Working with Extended Family Members
Every child needs to feel a sense of security in the environment. Behavioral changes that are brought about through the course of individual therapy are seldom lasting if the child goes back into a system that requires a different form of behavior or is not supportive of the changes made. The therapist may need to search beyond the nuclear family and empower others if the biological parents are not able to take on the positive, supportive roles the child needs.
Kevin was a 5-year-old child who needed attention, nurturing, and love, and he thrived on getting these things from the therapist. He was scapegoated at home. He did not get new clothes, as did the other children; he was beaten, and he was not fed the same food. He was left at a neighbor’s house when the rest of the family went on vacation to Disney World. Kevin pretended that he did not notice these things, and his defensive approach was to distance himself from others. He detached from family members who caused him stress. I noticed this in my waiting room one day after our session. It was Halloween, so I gave all of my clients that week a treat. Kevin very excitedly ran into the waiting room to show his family. His uncle grabbed the lollipop from Kevin’s hand and plopped it directly into his own mouth. Kevin immediately dropped his head and looked sad, and when I asked how he felt about it, he said he felt fine, and he didn’t care because he really did not want the lollipop. Not surprisingly, Kevin exhibited behavior problems that seemed to invite abuse.
In art therapy, Kevin had a lot of difficulty with the house symbol (Figure 9.4). He repeatedly attempted to draw a house but he was always disappointed with the results. Kevin abandoned these pictures rather than taking them home. Notice how Kevin did not draw a door, and instead there was what almost looked like an umbilical emphasis on the front of the house. His own house betrayed his need for protection and comfort, and hence the house was a difficult symbol for him and one that he was compelled to repeat. Family therapy was attempted but to no avail. Kevin’s mother refused to attend after one session. However, Kevin’s aunt, who brought him to therapy and was involved in some of the caretaking responsibilities, appeared to be a resource for him. The goals of therapy shifted to involve the aunt in the therapy. Techniques such as time-outs were modeled for the aunt so that she could learn less physical kinds of punishment. I suggested behavioral interventions for her to try in the hope that Kevin’s acting-out behavior would decrease. Most important, she was made aware of the psychological damage being done to Kevin because of the uneven treatment he was receiving compared to his siblings and cousins. I made up some simple games for the two of them that led to positive touch and hugs. One such game involved Kevin sneaking up to his aunt and trying to tickle her. His goal was to tickle and run away. His aunt’s goal was to catch him and hug him before he got away. Kevin loved this game, and I suspected it was one of the few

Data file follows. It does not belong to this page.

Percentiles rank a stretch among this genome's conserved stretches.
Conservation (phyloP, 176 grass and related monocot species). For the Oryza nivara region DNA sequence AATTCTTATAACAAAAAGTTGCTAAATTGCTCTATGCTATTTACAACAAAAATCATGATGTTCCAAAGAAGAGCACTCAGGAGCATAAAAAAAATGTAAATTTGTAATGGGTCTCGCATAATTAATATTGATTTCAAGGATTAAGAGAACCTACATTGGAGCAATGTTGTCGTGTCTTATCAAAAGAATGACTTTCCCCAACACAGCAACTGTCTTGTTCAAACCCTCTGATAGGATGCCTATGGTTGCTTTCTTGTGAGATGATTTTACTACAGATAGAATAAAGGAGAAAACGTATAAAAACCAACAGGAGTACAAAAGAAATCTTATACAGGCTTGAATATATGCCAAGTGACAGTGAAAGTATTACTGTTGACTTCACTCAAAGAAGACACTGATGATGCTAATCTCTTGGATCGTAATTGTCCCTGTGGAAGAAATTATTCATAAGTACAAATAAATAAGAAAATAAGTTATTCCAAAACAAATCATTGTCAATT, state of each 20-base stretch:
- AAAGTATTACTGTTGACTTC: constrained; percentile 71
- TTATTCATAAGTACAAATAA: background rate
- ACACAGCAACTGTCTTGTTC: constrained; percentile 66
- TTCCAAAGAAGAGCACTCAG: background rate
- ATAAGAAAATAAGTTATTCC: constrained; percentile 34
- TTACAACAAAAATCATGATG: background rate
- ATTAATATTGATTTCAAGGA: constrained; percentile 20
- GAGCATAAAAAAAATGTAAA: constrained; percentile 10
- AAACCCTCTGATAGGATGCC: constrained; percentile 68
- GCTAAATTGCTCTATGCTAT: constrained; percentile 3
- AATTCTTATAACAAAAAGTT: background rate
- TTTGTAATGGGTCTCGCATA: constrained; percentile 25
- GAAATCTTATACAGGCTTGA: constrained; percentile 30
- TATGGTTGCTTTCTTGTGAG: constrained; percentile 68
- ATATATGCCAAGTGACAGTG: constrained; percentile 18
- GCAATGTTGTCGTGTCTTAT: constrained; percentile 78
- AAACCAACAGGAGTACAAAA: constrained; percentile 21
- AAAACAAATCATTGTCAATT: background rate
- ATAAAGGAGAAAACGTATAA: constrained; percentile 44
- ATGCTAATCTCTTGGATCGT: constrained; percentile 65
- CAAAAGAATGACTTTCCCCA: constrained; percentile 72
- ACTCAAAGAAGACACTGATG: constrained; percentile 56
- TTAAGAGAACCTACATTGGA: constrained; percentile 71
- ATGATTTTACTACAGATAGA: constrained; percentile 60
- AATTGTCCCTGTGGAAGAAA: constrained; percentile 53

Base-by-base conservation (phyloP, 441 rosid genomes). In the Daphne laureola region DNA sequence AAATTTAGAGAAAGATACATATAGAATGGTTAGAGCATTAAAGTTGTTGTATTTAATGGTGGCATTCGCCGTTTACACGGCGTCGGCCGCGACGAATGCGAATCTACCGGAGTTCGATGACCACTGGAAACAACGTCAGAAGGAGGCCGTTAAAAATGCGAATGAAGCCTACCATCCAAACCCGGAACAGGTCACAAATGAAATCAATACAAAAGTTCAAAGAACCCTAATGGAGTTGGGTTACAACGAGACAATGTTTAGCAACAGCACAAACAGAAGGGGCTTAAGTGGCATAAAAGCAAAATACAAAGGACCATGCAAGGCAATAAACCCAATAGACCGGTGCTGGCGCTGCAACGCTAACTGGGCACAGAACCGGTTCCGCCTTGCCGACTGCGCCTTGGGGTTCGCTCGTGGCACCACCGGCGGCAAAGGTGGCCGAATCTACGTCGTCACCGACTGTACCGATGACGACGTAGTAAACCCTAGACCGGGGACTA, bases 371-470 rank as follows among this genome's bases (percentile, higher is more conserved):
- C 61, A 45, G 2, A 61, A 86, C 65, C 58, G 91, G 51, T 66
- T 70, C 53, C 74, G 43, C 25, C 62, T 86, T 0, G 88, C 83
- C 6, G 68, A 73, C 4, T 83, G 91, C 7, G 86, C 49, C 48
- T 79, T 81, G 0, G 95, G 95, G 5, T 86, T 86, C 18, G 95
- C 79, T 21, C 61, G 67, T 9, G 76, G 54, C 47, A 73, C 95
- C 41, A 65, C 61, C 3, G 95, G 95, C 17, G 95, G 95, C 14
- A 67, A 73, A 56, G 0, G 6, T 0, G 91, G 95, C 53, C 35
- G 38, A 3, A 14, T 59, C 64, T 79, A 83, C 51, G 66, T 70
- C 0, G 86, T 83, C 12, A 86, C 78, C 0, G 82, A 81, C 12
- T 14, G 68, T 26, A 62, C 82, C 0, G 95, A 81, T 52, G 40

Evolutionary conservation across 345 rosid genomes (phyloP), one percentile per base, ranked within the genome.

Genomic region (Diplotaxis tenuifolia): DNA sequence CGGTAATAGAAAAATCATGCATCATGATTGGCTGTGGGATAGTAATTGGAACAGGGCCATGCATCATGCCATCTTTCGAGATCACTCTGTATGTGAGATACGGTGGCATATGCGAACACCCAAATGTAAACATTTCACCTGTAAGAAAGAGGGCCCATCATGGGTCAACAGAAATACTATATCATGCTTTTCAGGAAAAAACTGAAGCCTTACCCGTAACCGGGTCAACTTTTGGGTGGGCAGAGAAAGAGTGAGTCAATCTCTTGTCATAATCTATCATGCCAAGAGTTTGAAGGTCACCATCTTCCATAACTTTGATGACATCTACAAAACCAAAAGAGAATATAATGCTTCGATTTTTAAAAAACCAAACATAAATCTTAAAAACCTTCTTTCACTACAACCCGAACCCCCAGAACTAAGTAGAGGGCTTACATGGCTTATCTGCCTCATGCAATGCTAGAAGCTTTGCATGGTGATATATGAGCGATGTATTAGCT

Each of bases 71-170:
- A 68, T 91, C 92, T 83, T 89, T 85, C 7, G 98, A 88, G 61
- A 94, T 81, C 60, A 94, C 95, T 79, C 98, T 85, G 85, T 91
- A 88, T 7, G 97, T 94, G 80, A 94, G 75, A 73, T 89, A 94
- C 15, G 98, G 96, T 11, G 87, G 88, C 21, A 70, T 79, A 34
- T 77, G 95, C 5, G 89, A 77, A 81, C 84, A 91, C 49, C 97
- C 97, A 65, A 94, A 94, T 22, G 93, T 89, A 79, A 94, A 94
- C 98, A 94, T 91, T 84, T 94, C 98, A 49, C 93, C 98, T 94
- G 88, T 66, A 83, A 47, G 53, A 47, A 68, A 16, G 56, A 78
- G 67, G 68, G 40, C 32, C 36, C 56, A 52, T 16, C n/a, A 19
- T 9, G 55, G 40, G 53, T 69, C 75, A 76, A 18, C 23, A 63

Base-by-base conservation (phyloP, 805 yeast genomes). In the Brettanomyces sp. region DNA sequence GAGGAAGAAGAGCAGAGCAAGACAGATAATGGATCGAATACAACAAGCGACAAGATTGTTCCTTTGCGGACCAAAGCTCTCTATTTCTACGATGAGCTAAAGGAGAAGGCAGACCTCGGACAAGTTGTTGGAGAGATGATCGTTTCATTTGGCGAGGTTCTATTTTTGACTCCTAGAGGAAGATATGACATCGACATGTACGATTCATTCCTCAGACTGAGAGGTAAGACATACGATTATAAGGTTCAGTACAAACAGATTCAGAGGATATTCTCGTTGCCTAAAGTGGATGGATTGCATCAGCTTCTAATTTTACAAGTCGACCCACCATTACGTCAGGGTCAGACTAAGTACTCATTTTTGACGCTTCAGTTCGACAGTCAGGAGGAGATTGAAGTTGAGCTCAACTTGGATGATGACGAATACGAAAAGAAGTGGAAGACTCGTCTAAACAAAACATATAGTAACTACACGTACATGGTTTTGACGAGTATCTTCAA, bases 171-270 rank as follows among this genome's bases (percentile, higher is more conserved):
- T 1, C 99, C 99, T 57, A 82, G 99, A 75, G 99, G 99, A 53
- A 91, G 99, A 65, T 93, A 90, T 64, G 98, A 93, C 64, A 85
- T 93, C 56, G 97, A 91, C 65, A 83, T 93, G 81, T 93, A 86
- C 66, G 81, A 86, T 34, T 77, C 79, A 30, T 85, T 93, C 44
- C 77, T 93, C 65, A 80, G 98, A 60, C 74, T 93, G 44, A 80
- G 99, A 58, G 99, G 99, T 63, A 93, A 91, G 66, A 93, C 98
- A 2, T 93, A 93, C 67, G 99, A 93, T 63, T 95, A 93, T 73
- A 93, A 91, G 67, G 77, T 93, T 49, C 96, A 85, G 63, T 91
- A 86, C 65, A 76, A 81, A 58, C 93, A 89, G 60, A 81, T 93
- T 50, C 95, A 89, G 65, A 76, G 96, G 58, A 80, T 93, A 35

Figure 9.4. Five-year-old Kevin's house drawing
Figure 9.5. Six-year-old Kevin's house drawing
times that he was spontaneously hugged. In time, he began to see himself as more a part of the family.
A year later, at age 6, as Kevin drew Figure 9.5, it was apparent that the house was becoming a place of comfort for him. Although the house was still not grounded, it was placed within an environment, glitter made it appear happier, and Kevin was actually pleased with the result, wanting me to hang it in the art room.